A beautiful two-year-old girl is among just NINE people in the world to suffer from a condition so rare – it doesn’t even have a name.
Ellouise Thompson was given the mystery diagnosis of a chromosome condition known only as ‘3p26.3-25.3 deletion’.
The condition, which affects just one in 820,000,000 humans, is so rare that medical professionals say it does not even warrant a full name.
Her parents, Emma and Jon Thompson, became worried after she never cried, even when hurt, and didn’t even babble sounds as a newborn.
The couple, who already have two children, Lillian, seven, and James, three, knew something was wrong and went to visit a paediatrician several times.
After a series of tests, the parents were shocked to be told Ellouise had the scarce condition just two months ago.
Emma, 40, of York, said: “We realised something was wrong, but it was beyond the scope of your standard children’s paediatrician.
“When we found out about the condition we were beyond heartbroken – we were just numb with fear.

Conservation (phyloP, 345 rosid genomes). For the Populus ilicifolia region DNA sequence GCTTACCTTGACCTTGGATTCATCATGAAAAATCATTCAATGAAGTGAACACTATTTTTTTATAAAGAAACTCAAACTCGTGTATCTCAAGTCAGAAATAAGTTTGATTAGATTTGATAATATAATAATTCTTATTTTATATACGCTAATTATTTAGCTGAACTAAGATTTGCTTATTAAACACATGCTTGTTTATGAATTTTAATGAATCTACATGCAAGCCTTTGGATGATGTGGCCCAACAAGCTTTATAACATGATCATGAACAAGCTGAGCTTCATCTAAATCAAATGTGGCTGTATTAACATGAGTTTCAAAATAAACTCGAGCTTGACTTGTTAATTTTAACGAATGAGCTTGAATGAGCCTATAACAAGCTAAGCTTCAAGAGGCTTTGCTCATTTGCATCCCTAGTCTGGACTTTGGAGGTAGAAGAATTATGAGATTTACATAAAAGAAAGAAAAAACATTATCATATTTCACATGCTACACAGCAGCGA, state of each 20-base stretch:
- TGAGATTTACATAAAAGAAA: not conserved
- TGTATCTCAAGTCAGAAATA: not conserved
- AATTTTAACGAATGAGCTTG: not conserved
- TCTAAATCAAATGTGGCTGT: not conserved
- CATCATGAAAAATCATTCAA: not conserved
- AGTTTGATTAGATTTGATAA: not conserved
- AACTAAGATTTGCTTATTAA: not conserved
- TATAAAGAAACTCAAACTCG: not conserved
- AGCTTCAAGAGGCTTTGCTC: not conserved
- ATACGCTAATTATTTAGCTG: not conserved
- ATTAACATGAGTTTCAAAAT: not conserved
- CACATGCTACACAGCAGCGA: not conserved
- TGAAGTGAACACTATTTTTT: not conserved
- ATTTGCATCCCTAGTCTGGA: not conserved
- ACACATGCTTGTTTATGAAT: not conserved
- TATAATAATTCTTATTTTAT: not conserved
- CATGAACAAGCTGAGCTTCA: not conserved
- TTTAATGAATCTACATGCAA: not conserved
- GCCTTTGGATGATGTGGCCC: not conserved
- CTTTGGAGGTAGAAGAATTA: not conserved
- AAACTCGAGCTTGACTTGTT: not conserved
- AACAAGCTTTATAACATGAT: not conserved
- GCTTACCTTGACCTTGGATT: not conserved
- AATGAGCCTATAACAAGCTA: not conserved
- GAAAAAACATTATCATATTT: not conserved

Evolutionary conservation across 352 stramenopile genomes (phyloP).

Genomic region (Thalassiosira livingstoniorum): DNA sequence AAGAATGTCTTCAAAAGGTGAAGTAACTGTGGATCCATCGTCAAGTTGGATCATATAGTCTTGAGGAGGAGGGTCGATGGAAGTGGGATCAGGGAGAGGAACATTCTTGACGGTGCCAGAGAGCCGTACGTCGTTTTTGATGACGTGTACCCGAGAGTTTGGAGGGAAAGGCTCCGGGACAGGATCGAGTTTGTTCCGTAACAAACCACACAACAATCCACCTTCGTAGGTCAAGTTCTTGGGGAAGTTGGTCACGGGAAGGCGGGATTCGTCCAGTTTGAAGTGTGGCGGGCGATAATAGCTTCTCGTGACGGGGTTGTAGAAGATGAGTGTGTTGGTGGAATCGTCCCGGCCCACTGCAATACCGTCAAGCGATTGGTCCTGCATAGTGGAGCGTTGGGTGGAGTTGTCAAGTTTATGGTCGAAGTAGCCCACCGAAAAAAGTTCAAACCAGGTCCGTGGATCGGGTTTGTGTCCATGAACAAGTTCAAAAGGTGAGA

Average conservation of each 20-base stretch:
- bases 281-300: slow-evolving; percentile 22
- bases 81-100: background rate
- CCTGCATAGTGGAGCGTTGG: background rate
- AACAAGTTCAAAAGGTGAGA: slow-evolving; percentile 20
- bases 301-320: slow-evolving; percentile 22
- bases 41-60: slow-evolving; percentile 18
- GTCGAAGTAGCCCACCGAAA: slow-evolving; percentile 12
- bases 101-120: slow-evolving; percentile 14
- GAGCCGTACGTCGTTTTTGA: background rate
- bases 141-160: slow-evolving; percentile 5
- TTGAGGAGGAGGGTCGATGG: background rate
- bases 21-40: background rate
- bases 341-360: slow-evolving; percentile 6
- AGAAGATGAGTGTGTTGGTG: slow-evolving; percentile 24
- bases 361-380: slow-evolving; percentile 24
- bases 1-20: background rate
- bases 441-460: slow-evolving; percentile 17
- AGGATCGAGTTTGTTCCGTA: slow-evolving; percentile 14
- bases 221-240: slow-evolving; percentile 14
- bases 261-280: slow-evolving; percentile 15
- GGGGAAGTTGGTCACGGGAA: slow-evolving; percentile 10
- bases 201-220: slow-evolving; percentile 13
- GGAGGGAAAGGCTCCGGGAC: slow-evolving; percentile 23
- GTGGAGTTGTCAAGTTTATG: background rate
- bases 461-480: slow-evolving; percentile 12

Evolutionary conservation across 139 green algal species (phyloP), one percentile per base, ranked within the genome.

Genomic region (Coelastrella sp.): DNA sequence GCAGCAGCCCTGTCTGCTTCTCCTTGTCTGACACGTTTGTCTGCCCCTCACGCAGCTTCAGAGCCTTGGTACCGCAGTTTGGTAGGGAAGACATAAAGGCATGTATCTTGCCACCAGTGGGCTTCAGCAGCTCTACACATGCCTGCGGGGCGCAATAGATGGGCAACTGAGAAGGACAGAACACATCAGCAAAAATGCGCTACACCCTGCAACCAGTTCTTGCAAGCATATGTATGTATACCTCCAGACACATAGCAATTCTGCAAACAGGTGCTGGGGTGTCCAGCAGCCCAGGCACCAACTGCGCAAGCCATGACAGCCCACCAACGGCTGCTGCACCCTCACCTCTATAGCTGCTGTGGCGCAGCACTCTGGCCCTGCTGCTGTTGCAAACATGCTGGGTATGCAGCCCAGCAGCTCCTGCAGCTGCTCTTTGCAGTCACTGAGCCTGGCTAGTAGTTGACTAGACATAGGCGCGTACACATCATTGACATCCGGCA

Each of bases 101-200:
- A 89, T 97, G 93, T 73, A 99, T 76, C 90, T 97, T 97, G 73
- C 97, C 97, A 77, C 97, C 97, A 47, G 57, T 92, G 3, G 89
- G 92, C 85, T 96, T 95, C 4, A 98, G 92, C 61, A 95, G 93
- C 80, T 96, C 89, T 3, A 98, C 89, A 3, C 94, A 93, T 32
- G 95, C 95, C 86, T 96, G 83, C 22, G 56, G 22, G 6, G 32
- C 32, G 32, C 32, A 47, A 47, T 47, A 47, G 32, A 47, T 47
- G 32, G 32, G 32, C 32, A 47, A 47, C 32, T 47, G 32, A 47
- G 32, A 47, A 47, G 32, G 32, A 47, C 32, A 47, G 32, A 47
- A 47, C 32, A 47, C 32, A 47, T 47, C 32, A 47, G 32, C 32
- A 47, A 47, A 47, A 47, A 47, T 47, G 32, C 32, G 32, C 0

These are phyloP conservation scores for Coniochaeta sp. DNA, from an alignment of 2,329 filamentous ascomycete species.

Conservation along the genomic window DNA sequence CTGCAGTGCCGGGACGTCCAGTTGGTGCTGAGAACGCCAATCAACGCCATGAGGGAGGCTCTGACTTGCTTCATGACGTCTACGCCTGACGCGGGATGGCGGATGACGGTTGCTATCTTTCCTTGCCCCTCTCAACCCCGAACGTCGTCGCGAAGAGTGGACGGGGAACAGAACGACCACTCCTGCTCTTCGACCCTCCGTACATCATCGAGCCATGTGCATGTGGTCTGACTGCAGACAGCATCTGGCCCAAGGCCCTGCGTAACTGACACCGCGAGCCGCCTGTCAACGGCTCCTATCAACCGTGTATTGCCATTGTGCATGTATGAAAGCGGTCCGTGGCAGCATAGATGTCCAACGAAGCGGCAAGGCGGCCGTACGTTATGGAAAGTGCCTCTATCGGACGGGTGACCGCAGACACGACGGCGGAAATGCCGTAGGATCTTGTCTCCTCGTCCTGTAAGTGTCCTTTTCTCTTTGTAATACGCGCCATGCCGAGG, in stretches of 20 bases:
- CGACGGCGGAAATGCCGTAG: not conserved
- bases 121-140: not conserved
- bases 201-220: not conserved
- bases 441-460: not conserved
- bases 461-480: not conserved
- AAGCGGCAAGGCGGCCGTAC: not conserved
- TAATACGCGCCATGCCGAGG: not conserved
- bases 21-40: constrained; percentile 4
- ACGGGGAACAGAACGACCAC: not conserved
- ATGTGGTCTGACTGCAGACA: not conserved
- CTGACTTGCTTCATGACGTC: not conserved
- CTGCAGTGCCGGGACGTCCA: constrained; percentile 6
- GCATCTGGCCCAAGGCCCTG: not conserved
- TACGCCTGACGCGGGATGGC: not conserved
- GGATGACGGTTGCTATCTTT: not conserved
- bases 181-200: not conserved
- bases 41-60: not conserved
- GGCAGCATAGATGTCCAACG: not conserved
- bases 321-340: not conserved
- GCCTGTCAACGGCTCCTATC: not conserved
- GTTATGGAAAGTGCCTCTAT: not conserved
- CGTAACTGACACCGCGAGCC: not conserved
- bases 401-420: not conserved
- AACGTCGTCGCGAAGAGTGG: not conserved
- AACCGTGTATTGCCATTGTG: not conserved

“In a way it is good because Ellouise can get help – in other cases we have researched the child has not been recognised with the symptoms until they have reached school age.”
The ailment can pose a risk of heart defects, kidney and bowel issues and speech and hearing problems.
At the moment, Ellouise doesn’t speak and will eventually need to learn sign language because she is profoundly deaf.
“At the moment we do not know what the future holds for Ellouise – but our family and friends have been amazing support,” Emma said.
Emma says due to only nine confirmed cases in the world, with three in Britain, the family have only one source of information from a small charity called Unique.
The mum-of-three says being able to reach out to other families in the same situation has helped them to start to answer ‘our millions of questions’.
She added: “We do not know what the future holds for Ellouise but with Unique’s help we know we will fight for the support needed to enable her to thrive in her own unique way.”
Jon said the charity had been ‘absolutely amazing’ in helping them and “they would be left in a black hole of worry and ignorance”.
He said: “The insights and experience of the other families Unique have connected us to has defined and driven our dealings with medical professionals, our understanding of what can be possible and the support available to allow us to best help Ellouise become all she can be and more.”
Ellouise is now undergoing a series of further tests and rehabilitation for her speech and cognitive functions.
Mum Emma is taking part in a 100-mile bike ride next month, called Velo South, to raise funds for Unique.
To support the family, visit: https://uk.virginmoneygiving.com/fundraiser-display/showROFundraiserPage?userUrl=AlisonJane2&pageUrl=1